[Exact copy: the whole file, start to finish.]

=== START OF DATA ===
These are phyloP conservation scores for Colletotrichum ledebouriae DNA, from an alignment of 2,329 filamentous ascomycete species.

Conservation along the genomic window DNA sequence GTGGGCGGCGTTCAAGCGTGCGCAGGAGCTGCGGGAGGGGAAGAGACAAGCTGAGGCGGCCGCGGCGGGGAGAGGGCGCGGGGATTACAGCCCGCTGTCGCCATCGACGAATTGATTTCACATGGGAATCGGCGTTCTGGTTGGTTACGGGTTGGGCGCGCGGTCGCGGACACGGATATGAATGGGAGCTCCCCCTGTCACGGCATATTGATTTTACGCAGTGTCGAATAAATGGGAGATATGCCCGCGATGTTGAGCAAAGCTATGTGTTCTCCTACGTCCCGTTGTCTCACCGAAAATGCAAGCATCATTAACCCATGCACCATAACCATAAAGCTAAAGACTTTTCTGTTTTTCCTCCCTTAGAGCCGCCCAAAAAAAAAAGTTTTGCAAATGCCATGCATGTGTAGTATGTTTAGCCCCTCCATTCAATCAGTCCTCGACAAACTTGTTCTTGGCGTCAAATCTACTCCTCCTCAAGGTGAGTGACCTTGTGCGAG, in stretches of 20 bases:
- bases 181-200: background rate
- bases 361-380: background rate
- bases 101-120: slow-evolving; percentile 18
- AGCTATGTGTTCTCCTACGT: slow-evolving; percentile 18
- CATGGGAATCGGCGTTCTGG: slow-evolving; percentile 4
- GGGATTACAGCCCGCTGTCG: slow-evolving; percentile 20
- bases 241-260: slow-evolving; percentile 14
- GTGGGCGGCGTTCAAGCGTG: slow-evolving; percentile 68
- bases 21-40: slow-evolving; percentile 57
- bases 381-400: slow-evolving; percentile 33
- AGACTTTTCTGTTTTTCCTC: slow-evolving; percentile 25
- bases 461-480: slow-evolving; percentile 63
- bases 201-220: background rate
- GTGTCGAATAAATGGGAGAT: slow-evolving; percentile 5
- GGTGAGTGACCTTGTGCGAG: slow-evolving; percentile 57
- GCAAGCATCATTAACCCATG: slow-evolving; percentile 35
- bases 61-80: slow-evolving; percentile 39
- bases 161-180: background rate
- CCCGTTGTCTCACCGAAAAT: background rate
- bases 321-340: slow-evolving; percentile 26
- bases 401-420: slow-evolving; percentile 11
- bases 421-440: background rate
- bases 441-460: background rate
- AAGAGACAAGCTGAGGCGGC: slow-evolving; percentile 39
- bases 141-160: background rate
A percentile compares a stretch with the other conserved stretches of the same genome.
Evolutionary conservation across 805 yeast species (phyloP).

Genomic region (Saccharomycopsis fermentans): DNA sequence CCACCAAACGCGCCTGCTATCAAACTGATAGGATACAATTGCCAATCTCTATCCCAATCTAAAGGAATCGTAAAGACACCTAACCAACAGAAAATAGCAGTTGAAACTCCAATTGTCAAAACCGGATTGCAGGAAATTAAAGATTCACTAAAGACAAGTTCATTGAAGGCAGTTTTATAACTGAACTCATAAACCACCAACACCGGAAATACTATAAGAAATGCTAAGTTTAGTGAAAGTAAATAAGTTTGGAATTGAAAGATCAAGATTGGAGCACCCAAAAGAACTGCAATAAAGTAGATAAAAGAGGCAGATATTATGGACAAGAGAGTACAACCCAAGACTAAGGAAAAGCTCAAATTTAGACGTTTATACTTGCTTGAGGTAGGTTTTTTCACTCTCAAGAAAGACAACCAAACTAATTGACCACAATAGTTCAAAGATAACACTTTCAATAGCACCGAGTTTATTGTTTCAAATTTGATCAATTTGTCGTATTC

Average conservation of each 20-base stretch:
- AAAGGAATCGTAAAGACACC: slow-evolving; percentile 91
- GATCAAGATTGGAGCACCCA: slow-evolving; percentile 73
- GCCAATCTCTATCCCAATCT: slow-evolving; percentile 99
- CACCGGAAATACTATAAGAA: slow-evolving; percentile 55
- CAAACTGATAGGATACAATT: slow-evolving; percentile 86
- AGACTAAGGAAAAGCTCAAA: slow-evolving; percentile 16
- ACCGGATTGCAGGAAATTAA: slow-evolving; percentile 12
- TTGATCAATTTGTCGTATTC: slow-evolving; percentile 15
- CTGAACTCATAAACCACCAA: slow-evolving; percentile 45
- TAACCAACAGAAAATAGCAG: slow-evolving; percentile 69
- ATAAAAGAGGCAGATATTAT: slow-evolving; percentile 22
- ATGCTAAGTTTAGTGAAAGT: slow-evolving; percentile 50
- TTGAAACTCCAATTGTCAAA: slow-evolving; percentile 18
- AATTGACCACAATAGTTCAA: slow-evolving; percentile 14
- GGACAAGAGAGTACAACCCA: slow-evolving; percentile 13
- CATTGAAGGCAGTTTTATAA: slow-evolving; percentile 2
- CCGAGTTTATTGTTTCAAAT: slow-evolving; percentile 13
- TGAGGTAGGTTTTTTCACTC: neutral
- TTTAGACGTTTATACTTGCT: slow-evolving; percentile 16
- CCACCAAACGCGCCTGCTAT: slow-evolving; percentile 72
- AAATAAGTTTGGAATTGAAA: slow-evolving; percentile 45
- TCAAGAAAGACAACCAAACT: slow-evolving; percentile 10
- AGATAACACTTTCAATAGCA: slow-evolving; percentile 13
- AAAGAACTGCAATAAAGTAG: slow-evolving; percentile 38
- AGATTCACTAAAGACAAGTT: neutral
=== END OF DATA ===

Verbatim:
These are phyloP conservation scores for Colletotrichum ledebouriae DNA, from an alignment of 2,329 filamentous ascomycete species.

Conservation along the genomic window DNA sequence GTGGGCGGCGTTCAAGCGTGCGCAGGAGCTGCGGGAGGGGAAGAGACAAGCTGAGGCGGCCGCGGCGGGGAGAGGGCGCGGGGATTACAGCCCGCTGTCGCCATCGACGAATTGATTTCACATGGGAATCGGCGTTCTGGTTGGTTACGGGTTGGGCGCGCGGTCGCGGACACGGATATGAATGGGAGCTCCCCCTGTCACGGCATATTGATTTTACGCAGTGTCGAATAAATGGGAGATATGCCCGCGATGTTGAGCAAAGCTATGTGTTCTCCTACGTCCCGTTGTCTCACCGAAAATGCAAGCATCATTAACCCATGCACCATAACCATAAAGCTAAAGACTTTTCTGTTTTTCCTCCCTTAGAGCCGCCCAAAAAAAAAAGTTTTGCAAATGCCATGCATGTGTAGTATGTTTAGCCCCTCCATTCAATCAGTCCTCGACAAACTTGTTCTTGGCGTCAAATCTACTCCTCCTCAAGGTGAGTGACCTTGTGCGAG, in stretches of 20 bases:
- bases 181-200: background rate
- bases 361-380: background rate
- bases 101-120: slow-evolving; percentile 18
- AGCTATGTGTTCTCCTACGT: slow-evolving; percentile 18
- CATGGGAATCGGCGTTCTGG: slow-evolving; percentile 4
- GGGATTACAGCCCGCTGTCG: slow-evolving; percentile 20
- bases 241-260: slow-evolving; percentile 14
- GTGGGCGGCGTTCAAGCGTG: slow-evolving; percentile 68
- bases 21-40: slow-evolving; percentile 57
- bases 381-400: slow-evolving; percentile 33
- AGACTTTTCTGTTTTTCCTC: slow-evolving; percentile 25
- bases 461-480: slow-evolving; percentile 63
- bases 201-220: background rate
- GTGTCGAATAAATGGGAGAT: slow-evolving; percentile 5
- GGTGAGTGACCTTGTGCGAG: slow-evolving; percentile 57
- GCAAGCATCATTAACCCATG: slow-evolving; percentile 35
- bases 61-80: slow-evolving; percentile 39
- bases 161-180: background rate
- CCCGTTGTCTCACCGAAAAT: background rate
- bases 321-340: slow-evolving; percentile 26
- bases 401-420: slow-evolving; percentile 11
- bases 421-440: background rate
- bases 441-460: background rate
- AAGAGACAAGCTGAGGCGGC: slow-evolving; percentile 39
- bases 141-160: background rate
A percentile compares a stretch with the other conserved stretches of the same genome.
Evolutionary conservation across 805 yeast species (phyloP).

Genomic region (Saccharomycopsis fermentans): DNA sequence CCACCAAACGCGCCTGCTATCAAACTGATAGGATACAATTGCCAATCTCTATCCCAATCTAAAGGAATCGTAAAGACACCTAACCAACAGAAAATAGCAGTTGAAACTCCAATTGTCAAAACCGGATTGCAGGAAATTAAAGATTCACTAAAGACAAGTTCATTGAAGGCAGTTTTATAACTGAACTCATAAACCACCAACACCGGAAATACTATAAGAAATGCTAAGTTTAGTGAAAGTAAATAAGTTTGGAATTGAAAGATCAAGATTGGAGCACCCAAAAGAACTGCAATAAAGTAGATAAAAGAGGCAGATATTATGGACAAGAGAGTACAACCCAAGACTAAGGAAAAGCTCAAATTTAGACGTTTATACTTGCTTGAGGTAGGTTTTTTCACTCTCAAGAAAGACAACCAAACTAATTGACCACAATAGTTCAAAGATAACACTTTCAATAGCACCGAGTTTATTGTTTCAAATTTGATCAATTTGTCGTATTC

Average conservation of each 20-base stretch:
- AAAGGAATCGTAAAGACACC: slow-evolving; percentile 91
- GATCAAGATTGGAGCACCCA: slow-evolving; percentile 73
- GCCAATCTCTATCCCAATCT: slow-evolving; percentile 99
- CACCGGAAATACTATAAGAA: slow-evolving; percentile 55
- CAAACTGATAGGATACAATT: slow-evolving; percentile 86
- AGACTAAGGAAAAGCTCAAA: slow-evolving; percentile 16
- ACCGGATTGCAGGAAATTAA: slow-evolving; percentile 12
- TTGATCAATTTGTCGTATTC: slow-evolving; percentile 15
- CTGAACTCATAAACCACCAA: slow-evolving; percentile 45
- TAACCAACAGAAAATAGCAG: slow-evolving; percentile 69
- ATAAAAGAGGCAGATATTAT: slow-evolving; percentile 22
- ATGCTAAGTTTAGTGAAAGT: slow-evolving; percentile 50
- TTGAAACTCCAATTGTCAAA: slow-evolving; percentile 18
- AATTGACCACAATAGTTCAA: slow-evolving; percentile 14
- GGACAAGAGAGTACAACCCA: slow-evolving; percentile 13
- CATTGAAGGCAGTTTTATAA: slow-evolving; percentile 2
- CCGAGTTTATTGTTTCAAAT: slow-evolving; percentile 13
- TGAGGTAGGTTTTTTCACTC: neutral
- TTTAGACGTTTATACTTGCT: slow-evolving; percentile 16
- CCACCAAACGCGCCTGCTAT: slow-evolving; percentile 72
- AAATAAGTTTGGAATTGAAA: slow-evolving; percentile 45
- TCAAGAAAGACAACCAAACT: slow-evolving; percentile 10
- AGATAACACTTTCAATAGCA: slow-evolving; percentile 13
- AAAGAACTGCAATAAAGTAG: slow-evolving; percentile 38
- AGATTCACTAAAGACAAGTT: neutral